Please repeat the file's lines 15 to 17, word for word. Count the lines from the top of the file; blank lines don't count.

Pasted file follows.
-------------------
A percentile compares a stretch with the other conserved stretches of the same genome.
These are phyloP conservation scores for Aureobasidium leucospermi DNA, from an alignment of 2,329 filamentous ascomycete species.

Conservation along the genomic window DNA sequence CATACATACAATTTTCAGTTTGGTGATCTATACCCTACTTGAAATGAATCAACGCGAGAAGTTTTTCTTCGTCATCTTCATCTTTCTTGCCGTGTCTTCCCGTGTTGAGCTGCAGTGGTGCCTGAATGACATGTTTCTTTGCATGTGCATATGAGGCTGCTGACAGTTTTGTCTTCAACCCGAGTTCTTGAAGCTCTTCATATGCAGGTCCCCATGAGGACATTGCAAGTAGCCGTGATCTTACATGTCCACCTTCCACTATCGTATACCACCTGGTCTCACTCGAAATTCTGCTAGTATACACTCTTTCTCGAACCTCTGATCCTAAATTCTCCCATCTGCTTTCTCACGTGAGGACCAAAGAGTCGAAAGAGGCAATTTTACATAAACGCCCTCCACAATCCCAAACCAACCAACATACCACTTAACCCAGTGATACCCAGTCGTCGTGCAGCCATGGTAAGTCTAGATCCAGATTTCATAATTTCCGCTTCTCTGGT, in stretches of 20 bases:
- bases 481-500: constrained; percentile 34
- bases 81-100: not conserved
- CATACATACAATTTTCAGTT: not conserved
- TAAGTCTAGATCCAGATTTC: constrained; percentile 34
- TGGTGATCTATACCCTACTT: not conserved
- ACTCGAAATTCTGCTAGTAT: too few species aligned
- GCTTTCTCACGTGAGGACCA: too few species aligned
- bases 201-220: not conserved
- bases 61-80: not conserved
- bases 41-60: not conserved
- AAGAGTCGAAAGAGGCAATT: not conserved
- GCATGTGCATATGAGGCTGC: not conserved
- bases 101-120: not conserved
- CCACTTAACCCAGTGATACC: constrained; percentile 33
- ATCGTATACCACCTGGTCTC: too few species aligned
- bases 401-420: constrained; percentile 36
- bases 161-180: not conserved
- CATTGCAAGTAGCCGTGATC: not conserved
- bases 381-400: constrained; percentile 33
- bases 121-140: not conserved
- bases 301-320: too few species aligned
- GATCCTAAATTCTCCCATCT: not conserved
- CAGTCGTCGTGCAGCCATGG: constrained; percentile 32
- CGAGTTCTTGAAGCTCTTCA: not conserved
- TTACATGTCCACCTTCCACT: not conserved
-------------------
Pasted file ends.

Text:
- GCATGTGCATATGAGGCTGC: not conserved
- bases 101-120: not conserved
- CCACTTAACCCAGTGATACC: constrained; percentile 33